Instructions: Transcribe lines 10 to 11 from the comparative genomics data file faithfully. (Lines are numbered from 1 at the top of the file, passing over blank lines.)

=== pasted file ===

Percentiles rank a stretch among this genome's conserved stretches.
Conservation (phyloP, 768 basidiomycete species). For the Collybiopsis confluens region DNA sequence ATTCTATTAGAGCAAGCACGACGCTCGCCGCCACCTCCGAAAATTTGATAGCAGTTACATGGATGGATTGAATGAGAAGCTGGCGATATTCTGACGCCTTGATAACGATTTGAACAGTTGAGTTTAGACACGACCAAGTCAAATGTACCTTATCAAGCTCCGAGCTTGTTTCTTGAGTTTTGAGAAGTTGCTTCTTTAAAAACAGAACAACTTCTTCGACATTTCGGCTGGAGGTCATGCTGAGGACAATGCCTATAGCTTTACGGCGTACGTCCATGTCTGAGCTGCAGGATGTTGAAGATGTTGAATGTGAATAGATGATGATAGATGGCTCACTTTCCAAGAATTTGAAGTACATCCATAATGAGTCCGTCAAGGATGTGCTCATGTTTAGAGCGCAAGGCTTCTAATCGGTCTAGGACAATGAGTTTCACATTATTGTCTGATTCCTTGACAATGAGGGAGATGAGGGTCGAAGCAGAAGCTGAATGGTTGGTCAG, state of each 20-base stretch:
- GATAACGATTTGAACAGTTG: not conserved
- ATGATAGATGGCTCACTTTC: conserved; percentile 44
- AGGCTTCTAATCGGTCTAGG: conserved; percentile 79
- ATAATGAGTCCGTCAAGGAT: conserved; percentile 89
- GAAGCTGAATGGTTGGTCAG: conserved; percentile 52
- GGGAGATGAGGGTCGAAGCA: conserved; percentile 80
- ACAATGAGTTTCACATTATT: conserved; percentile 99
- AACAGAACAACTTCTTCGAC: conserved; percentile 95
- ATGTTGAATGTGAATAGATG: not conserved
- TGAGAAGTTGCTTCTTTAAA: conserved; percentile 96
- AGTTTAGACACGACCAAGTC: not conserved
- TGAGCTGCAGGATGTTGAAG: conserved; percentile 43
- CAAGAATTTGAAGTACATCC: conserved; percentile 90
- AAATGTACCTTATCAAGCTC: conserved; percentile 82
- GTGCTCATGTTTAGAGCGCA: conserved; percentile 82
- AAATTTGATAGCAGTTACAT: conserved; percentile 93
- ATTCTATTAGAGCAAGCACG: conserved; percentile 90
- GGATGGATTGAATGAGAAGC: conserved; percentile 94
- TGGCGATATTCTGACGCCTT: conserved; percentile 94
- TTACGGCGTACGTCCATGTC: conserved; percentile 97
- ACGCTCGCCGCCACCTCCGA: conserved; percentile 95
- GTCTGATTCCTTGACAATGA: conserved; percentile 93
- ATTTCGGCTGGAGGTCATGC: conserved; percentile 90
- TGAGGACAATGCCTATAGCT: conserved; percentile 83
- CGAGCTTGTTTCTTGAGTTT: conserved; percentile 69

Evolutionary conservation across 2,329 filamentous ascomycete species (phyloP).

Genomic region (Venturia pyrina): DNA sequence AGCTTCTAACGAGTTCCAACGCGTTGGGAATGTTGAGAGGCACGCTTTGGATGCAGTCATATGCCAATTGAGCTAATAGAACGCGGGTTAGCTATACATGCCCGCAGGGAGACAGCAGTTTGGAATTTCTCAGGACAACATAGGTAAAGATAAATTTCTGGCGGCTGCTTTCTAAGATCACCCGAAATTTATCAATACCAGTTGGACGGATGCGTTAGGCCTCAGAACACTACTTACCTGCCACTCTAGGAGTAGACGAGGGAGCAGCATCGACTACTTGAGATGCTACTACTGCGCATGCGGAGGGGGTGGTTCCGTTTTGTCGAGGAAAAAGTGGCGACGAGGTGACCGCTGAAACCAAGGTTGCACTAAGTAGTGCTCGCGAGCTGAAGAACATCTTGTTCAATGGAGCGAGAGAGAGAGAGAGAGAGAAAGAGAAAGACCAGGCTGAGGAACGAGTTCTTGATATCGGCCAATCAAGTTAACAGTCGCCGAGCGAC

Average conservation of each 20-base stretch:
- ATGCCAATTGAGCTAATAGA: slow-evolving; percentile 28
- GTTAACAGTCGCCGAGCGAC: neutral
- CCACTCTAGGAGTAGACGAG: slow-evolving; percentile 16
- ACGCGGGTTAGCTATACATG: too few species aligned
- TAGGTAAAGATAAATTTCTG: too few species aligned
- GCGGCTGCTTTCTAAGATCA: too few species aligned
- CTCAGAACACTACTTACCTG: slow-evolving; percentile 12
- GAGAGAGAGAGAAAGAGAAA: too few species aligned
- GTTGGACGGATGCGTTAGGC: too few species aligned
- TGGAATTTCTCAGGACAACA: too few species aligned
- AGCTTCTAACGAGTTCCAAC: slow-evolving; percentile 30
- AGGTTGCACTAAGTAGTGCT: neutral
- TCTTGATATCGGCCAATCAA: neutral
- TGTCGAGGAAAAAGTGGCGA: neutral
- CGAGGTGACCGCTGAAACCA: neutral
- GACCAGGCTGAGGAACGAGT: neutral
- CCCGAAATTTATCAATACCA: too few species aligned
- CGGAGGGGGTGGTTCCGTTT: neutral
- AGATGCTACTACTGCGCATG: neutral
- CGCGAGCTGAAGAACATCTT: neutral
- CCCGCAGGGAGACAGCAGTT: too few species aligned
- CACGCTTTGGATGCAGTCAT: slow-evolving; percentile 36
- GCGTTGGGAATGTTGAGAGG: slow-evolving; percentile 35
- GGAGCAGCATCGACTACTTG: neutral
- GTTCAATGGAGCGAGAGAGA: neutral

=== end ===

- AACAGAACAACTTCTTCGAC: conserved; percentile 95
- ATGTTGAATGTGAATAGATG: not conserved